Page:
In general, there is a three-year statute of limitations for claims falling under S.C. Code Chapter 79, Medical Malpractice Actions. Medical malpractice limitations are governed under S.C. Code § 15-3-545. When the victim has delayed discovery of their injury, they may extend the statute of limitations not to exceed six years from the date of occurrence.

For actions arising from a foreign object left in the body, a two-year time limit begins to run from the discovery of the foreign object or when it should have been discovered. The time limit may not be less than three years after the object was left in the body.

For minors in medical malpractice claims, the statute of limitations may be tolled for seven years or for one year after the minor turns 18. There may be additional exceptions for when an insurer, health care provider or parent commits fraud or collusion in failing to act on behalf of the minor.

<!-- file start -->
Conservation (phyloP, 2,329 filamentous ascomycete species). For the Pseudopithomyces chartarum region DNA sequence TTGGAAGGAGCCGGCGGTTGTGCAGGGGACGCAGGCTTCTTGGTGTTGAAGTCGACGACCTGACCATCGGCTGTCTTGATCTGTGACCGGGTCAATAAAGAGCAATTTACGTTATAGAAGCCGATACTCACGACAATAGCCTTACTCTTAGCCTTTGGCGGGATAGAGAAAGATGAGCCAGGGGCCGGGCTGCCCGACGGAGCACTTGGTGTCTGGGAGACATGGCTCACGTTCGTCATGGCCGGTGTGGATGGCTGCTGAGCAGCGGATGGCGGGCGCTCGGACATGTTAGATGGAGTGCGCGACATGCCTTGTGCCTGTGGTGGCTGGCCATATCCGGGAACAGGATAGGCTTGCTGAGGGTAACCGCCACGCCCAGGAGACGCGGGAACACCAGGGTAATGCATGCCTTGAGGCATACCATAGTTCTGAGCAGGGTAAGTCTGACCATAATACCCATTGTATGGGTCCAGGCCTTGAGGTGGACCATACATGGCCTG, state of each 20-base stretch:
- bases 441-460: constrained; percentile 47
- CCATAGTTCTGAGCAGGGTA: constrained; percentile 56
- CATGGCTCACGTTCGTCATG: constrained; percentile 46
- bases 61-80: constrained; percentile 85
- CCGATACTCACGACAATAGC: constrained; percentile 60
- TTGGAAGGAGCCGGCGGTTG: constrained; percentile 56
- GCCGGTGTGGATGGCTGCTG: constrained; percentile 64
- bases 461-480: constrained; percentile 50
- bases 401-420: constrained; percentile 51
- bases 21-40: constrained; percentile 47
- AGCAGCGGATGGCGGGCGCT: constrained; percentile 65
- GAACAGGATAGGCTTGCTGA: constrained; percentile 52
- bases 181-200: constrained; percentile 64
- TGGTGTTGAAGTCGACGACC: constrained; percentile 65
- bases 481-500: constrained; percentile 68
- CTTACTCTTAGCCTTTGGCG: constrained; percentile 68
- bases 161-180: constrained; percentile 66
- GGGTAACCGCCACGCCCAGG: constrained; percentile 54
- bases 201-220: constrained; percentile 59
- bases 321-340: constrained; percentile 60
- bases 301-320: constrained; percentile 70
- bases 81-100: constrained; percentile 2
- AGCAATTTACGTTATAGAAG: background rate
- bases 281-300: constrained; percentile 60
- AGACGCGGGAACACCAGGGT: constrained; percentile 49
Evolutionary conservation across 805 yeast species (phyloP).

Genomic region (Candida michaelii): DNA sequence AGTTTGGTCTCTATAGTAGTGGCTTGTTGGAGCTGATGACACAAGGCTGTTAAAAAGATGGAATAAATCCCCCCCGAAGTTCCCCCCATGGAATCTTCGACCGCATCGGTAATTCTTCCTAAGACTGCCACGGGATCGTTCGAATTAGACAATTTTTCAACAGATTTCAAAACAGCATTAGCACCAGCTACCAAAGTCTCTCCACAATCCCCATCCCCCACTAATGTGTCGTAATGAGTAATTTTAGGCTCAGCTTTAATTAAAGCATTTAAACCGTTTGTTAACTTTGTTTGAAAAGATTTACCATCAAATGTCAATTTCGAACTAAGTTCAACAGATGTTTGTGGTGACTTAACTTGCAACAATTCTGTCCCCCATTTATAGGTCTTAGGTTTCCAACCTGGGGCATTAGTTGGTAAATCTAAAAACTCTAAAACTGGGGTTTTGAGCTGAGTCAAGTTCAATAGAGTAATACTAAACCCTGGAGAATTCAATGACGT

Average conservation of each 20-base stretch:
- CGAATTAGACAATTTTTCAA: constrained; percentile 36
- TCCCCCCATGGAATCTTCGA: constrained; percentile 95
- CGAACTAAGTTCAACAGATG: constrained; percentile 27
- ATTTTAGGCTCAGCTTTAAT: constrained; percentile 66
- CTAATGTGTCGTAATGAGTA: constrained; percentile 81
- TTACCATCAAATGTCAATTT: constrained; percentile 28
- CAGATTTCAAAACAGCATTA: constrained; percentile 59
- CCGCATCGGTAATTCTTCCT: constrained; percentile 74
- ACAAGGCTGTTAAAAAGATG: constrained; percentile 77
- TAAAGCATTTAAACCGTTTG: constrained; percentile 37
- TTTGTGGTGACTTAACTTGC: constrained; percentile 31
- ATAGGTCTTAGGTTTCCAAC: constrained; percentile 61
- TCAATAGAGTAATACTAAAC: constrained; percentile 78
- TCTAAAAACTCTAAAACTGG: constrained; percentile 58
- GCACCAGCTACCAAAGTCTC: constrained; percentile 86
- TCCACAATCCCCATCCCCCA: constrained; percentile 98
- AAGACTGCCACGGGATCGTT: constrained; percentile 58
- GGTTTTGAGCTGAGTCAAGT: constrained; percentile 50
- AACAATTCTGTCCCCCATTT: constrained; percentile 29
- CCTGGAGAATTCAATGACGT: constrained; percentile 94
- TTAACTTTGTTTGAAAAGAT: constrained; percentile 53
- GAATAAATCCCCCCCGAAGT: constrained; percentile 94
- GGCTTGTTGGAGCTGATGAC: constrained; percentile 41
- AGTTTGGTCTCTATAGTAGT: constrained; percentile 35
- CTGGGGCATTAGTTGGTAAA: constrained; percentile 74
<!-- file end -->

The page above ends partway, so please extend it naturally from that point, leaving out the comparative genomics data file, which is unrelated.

Contact Lawyers Who Understand South Carolina’s Statute of Limitations

The best thing to do is to contact our experienced personal injury lawyers as soon as you’re hurt, or as soon as you believe you may have a legal claim. Our lawyers at Upstate Personal Injury Lawyers, LLC know how to evaluate the applicable limitations period. We can take the right steps to start your case and pursue justice.

Contact us today for a personalized evaluation of your case. We are committed to pursuing all available avenues to help you receive the compensation you deserve.

Get in touch via phone, fax, email, or alternatively send us a message via our contact form located on the contact page.